While it sounds like LaVine may follow in Grant’s footsteps and exit the protocols within a few days, Team USA runs the risk of being shorthanded until there’s clarity one way or the other on LaVine. The roster was already temporarily down three players, since Devin Booker, Khris Middleton, and Jrue Holiday remain active in the NBA Finals through at least Tuesday (or Thursday, if a Game 7 if necessary). The U.S. will play its first game of the Olympics on Sunday morning vs. France.

For what it’s worth, LaVine tested positive for the coronavirus in April.

Northwest Notes: Lillard, Blazers, Hernangomez, Nuggets

While it doesn’t look at this point like the Trail Blazers will seriously explore Damian Lillard trades this offseason, that doesn’t mean they’re not getting calls about their All-NBA point guard. Front office sources tell Kevin O’Connor of The Ringer that the Heat, Kings, Knicks, Rockets, and Sixers have been the most aggressive suitors for Lillard as of late.

With no Lillard trade request imminent, the Blazers are more likely to pursue upgrades around the star guard, though O’Connor notes that the team’s trade assets are somewhat limited. Portland doesn’t have any draft picks this year and rival teams aren’t particularly high on young players like Anfernee Simons and Nassir Little, according to O’Connor. The club’s best bet for a deal that reshapes the roster and increases its ceiling might involve CJ McCollum and Ben Simmons, O’Connor adds.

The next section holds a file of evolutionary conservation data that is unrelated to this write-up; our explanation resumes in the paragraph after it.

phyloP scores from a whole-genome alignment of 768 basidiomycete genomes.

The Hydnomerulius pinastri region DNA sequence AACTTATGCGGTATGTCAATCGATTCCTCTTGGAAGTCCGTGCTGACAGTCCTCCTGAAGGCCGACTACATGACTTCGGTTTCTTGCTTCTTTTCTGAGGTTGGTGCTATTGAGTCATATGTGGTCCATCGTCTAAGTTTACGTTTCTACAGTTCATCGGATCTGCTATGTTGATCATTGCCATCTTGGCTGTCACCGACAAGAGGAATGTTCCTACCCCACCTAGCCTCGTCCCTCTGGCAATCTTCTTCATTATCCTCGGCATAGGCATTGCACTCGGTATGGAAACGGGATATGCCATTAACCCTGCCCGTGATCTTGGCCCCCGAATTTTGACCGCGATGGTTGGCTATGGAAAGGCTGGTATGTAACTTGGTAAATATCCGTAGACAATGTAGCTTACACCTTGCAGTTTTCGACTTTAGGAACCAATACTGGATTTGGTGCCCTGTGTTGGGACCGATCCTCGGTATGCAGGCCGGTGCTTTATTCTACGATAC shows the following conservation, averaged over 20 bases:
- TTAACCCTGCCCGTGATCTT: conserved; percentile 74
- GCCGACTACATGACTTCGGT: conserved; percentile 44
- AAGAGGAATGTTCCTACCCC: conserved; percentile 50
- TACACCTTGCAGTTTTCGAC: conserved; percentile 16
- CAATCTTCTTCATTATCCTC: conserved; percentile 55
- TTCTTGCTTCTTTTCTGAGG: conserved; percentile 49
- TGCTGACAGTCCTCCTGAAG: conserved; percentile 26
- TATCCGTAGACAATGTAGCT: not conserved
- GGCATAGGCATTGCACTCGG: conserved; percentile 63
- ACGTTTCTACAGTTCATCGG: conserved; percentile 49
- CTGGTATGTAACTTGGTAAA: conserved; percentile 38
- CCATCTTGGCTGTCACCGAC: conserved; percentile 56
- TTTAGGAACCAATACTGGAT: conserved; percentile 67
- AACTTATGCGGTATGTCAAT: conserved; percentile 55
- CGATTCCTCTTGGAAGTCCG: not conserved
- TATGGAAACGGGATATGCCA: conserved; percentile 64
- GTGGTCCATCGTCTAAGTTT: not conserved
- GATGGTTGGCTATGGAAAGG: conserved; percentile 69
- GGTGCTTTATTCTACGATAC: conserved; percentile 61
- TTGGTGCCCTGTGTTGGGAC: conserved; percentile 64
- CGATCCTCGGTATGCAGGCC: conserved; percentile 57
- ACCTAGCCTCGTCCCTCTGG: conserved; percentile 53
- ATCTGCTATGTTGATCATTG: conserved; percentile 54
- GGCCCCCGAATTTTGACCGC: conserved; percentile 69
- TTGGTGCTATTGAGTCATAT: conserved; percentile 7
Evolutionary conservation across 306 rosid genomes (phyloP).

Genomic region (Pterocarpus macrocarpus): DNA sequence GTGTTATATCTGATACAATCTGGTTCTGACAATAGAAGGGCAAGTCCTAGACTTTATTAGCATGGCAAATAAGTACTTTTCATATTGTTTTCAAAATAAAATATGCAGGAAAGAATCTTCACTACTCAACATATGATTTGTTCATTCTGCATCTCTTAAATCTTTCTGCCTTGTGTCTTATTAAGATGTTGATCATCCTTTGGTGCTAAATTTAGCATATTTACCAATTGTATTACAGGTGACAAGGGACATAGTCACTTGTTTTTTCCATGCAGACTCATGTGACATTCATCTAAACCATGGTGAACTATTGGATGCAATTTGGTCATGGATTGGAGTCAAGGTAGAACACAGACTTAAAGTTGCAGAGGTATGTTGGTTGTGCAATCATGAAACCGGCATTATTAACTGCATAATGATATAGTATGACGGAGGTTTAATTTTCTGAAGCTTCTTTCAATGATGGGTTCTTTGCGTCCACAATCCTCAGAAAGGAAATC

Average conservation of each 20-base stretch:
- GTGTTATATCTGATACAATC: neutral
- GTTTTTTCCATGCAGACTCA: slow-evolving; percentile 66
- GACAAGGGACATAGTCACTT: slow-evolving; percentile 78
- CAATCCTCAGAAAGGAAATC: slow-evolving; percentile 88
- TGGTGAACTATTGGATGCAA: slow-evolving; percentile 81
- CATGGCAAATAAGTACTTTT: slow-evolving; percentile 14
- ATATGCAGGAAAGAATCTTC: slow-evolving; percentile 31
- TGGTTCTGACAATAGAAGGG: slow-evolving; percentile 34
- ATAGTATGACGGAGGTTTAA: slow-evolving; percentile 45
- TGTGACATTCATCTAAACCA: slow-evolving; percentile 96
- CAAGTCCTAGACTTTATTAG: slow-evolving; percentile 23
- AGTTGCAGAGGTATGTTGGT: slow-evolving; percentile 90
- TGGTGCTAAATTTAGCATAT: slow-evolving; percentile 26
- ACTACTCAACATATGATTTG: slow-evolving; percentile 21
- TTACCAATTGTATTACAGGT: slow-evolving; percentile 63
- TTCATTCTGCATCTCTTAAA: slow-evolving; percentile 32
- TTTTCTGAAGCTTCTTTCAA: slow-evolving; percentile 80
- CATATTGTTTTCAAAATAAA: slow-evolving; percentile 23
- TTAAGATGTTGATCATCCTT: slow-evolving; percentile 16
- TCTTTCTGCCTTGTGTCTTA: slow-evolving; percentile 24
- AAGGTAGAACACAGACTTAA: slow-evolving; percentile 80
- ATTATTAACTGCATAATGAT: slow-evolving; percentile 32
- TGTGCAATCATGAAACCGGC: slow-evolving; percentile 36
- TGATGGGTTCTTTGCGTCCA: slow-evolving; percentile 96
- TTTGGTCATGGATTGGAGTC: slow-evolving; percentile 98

Here’s more from around the Northwest:

Eight Current NBA Players On Nigeria’s 12-Man Olympic Roster

After making some noise in the exhibition schedule by upsetting Team USA, Nigeria will be looking to become the first African men’s basketball team to win an Olympic medal. And they’ll be doing so with a roster that features eight current NBA players, along with one former NBA player.

Here’s the 12-man squad that will represent Nigeria at the Tokyo games, per the Nigeria Basketball Federation (Twitter link):

Achiuwa, Nwora, Okafor, Okogie, and Okpala are all on guaranteed contracts for next season with their respective teams. Metu and Oni are on non-guaranteed deals, while Vincent will be eligible for restricted free agency after finishing the season on a two-way pact. Udoh, a former sixth overall pick who just finalized a two-year deal with Italian club Virtus Bologna, has appeared in a total of 400 NBA games (regular season and postseason)

While the Nigerian squad isn’t exactly loaded with star power, it’s worth highlighting since it’s rare for any country besides Team USA to send so many current NBA players to the Olympics.

Australia’s team will have seven players who finished the season on NBA rosters, while Spain’s roster features 10 players with at least some NBA experience. But the U.S. team is the only other one in Tokyo that will feature at least eight current NBAers.